And then he fell.
It was November, 2006, and he was at the public library looking up and printing out an image for a Christmas card. Getting up from the carrel where he was working, he caught his foot in the cables under the desk and went down hard on the inadequately padded carpet that covered the concrete floor. His hip was broken.
The eight years that followed were increasingly hard for him, perhaps harder for my mother, whose role had to evolve from dietary watchdog to full-time caregiver. He had surgery on the hip, physical therapy, was in and out of rehab facilities, learned to walk, very slowly, with a cane, but never regained enough mobility to leave the house. He was also now in his 80s, and his body began to wind down. Cursed with a redhead's low pain threshold, he cycled through medications as doctors struggled to balance toxicity with relief. His skin thinned, his joints eroded, his organs became weaker. He had more coronary incidents, more strokes. He was diagnosed with congestive heart failure. Hearing loss coupled with growing mental confusion made conversations with him extremely challenging.
Perhaps the biggest blow to him was the emptying of the driveway. I remember a day when he tried to prove to me that he could still manage coupling the travel trailer to the car by himself--and failed his own test. My parents' days of travel independence were over. There would be no more driving vacations. Not long after that, my brothers and I finally got him to surrender his car keys, as well, though this was, for him, more about how hard it had become to get in and out of the driver's seat than about safety. It was not long after this that he had to give up the upstairs bedroom. We moved the double bed down the stairs to the den, where it stayed until he transitioned to a hospital bed and a wheelchair.
Toward the end, he was able to get out of the wheelchair for a daily circuit of the house with his walker, but we could all see, to use the Biblical cliche, the writing on the wall. The night before he died, he literally saw writing on the wall, a plaque he couldn't quite make out, visible only to his delirious eyes.
And then he was gone.
Macy and Sons, the McMinnville funeral home, did a fine job of restoring his dignity for us without enbalming or cosmetics. Two hours after he had been pronounced dead, I saw him lying in his hospital bed, the covers pulled up, his eyes closed, appearing to be peacefully asleep. A few hours later, I saw him at the funeral home, now wearing a shirt, his hands folded. Two days later, I visited his body for the last time, and saw him now dressed in his preaching robe and stole, in which he was cremated sometime later. Despite the illusion that he was sleeping, that his chest was rising and falling, I knew he was gone. His struggles were ended. Whenever I'd seen Dad napping in those last years, he'd been on his side, folded up almost into a fetal position, and I'd felt pity at how vulnerable he appeared. No more: all the pain, all the worry over what part of him might next give out, was over. He wasn't the man I remembered him being in that robe, standing tall in the pulpit, exhorting his tiny rural congregations to open their hearts to God and their minds to the needs of the world around them; but he was very much the way I needed to remember him now, at the end of his earthly journey.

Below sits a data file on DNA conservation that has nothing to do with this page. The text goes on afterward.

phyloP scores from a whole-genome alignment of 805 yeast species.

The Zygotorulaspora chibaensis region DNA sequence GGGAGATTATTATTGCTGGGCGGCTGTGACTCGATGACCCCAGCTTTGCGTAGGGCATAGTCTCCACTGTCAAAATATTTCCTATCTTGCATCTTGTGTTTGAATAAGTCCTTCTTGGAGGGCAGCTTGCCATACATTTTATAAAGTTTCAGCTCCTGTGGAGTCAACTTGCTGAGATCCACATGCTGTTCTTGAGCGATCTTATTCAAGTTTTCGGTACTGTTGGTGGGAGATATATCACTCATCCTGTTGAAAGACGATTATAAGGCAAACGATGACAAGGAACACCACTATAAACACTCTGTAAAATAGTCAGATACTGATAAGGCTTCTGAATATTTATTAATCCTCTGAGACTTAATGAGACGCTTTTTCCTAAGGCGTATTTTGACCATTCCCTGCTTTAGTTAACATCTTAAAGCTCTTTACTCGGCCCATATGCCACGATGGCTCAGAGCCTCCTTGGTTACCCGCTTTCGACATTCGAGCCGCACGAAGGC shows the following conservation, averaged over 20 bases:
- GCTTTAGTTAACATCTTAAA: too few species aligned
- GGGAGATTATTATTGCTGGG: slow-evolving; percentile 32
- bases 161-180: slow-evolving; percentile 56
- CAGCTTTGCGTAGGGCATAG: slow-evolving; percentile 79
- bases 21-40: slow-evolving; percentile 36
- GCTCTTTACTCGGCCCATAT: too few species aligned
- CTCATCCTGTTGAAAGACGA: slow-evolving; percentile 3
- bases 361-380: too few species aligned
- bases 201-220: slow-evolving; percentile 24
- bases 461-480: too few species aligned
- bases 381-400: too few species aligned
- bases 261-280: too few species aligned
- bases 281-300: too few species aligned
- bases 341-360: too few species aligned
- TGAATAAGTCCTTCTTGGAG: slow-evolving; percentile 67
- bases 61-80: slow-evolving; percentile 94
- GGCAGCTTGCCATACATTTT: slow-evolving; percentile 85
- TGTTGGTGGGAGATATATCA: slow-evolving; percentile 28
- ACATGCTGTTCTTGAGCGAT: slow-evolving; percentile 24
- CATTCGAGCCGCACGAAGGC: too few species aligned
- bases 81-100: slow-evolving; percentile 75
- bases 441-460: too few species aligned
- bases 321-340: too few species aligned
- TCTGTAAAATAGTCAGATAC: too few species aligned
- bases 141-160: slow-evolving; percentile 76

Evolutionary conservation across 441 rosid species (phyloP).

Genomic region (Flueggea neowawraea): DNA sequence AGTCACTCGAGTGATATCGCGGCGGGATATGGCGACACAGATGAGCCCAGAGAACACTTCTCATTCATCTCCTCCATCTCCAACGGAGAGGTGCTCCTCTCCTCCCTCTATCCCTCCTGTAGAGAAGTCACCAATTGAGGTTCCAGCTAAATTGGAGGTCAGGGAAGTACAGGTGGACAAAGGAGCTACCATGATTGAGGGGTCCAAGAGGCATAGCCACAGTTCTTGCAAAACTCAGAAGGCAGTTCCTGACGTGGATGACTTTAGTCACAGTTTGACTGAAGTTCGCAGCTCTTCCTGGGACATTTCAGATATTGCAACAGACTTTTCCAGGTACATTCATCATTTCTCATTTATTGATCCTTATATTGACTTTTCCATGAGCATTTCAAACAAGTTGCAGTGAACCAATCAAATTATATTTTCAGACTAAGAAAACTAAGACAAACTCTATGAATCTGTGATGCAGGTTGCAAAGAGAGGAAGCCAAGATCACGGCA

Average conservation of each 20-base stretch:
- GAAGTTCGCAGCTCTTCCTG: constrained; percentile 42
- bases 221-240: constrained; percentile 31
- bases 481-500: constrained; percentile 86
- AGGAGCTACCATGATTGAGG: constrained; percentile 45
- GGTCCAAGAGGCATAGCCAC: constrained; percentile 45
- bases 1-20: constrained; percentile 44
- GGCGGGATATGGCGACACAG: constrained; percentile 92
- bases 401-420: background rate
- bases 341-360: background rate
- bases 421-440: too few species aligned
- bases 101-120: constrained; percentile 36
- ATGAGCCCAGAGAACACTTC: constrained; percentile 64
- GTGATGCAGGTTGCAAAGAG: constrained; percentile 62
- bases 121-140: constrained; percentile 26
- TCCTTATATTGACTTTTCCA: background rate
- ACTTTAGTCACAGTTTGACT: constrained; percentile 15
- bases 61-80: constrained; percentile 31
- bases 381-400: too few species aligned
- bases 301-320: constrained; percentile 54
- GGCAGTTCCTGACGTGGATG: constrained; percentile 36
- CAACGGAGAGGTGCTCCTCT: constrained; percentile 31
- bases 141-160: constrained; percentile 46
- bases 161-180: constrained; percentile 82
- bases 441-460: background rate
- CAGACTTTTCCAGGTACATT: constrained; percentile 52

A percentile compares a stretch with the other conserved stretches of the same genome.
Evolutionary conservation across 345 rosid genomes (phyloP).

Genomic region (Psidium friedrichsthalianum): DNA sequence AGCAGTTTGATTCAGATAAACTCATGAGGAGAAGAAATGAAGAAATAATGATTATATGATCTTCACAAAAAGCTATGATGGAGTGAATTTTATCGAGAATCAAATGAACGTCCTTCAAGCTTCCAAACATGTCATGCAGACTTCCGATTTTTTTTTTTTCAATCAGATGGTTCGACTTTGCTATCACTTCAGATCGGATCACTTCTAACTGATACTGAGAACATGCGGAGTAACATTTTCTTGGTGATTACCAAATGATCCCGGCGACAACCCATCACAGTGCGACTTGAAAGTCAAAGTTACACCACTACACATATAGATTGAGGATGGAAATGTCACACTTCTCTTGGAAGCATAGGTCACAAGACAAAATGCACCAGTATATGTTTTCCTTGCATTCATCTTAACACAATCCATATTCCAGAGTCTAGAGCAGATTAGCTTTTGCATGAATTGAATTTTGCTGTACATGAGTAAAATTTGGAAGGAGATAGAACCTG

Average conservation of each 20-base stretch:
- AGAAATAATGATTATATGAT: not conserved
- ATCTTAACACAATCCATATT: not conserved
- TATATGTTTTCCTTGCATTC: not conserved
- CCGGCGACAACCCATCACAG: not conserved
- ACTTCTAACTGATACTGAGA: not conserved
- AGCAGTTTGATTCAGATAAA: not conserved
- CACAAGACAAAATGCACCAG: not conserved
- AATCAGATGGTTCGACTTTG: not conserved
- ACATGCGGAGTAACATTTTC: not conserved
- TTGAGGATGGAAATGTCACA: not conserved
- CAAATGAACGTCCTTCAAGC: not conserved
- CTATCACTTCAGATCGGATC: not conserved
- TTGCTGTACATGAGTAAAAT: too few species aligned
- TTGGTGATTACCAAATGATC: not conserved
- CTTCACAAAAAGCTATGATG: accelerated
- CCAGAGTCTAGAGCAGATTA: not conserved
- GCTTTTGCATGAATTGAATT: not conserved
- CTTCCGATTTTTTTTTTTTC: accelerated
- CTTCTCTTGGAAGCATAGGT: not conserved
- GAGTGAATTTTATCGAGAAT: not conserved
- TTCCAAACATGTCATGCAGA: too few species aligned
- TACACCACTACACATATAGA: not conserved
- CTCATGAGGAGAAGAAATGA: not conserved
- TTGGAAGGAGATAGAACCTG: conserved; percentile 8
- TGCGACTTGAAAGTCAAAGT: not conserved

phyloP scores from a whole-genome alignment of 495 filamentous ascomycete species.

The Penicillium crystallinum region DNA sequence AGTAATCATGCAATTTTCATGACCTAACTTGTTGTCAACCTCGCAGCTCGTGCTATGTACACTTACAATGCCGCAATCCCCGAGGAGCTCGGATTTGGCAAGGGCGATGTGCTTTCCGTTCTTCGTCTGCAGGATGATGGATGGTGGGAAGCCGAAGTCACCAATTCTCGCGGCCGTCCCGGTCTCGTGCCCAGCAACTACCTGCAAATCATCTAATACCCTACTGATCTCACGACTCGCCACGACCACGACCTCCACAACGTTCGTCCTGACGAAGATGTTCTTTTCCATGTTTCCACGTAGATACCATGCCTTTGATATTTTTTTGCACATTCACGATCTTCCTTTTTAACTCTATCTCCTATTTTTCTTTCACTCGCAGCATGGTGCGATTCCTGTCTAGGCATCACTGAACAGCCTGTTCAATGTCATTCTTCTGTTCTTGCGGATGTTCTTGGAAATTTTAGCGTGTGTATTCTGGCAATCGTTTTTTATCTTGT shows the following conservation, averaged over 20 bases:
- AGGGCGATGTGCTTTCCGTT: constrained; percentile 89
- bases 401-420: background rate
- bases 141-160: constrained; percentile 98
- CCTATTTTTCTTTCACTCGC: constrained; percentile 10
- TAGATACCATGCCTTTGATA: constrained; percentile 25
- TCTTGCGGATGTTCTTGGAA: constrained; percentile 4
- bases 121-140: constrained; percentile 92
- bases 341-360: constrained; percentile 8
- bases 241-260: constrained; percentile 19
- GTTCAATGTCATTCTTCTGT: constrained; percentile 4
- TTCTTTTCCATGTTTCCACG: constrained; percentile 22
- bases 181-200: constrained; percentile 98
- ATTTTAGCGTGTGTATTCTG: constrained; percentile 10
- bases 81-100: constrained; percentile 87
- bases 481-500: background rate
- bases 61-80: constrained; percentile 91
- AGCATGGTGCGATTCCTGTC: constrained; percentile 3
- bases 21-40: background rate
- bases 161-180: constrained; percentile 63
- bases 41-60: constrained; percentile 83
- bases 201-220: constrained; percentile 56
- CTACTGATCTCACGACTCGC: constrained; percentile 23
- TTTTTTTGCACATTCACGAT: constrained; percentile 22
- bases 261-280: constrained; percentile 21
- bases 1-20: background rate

A week ago, at a far-too-sparsely-attended service, my brothers and I, with some help from my daughter and a few others, spoke at great length about our father. We displayed tokens of his life and beliefs: the Chinese symbol of heaven, the stained glass character "An" (peace or tranquility in Mandarin) he had made, his Scout merit badge sash, his Master's hood. We showed slides of his life and work, sang songs from his autograph hymnals, handed him off to whatever spiritual forces usher us out of this life and into whatever follows, and did it with joy and sadness. Then we went home to the house where he spent his last quarter century and continued to share. The concentration of stories and memories in the last two weeks have given me something I never had while Dad was alive: a sense that I am, finally, coming to know him.
The one form of immortality even atheists can aspire to is the way we live on in our children. Whether or not there's a heaven, any human who has lived a good and faithful life finds apotheosis in those who remain once he or she is gone. My father lives on in his wife, his sons, their partners and spouses, his grandchildren and great-grandchildren. As the years pass, those who follow will find it more difficult to attach his name to his influence, but it will live on, just the same. When, in a hundred years, some Anderson descendant has the flash of insight that earth's crammed with heaven, that the blackberry growing through the fence from the neighbor's unkempt yard contains within itself everything one needs to know about the goodness of Creation, Pastor Elam will be a part of that moment. That this hypothetical great-great-great-grandchild may not think to put the name "Elam" on the insight is irrelevant. Name recognition never mattered to Dad. It was always enough for him to know that he'd made a difference. In fact, the man I know more fully now than I ever have would simply rejoice in another soul being touched by the immanent ineffability of God.
That's the paradox of this moment: that it takes death to weave together the strands of a life lived well into a tapestry that can do it justice. I hope the words I have written about my father have, in some way, given you a sense not just of who he was, but who he is even now becoming in me and mine. In the words of the funeral ritual I spoke so many times, "Blessed are the dead who die in the Lord. Henceforth, says the Spirit, they rest from their labors, and their works do follow them."*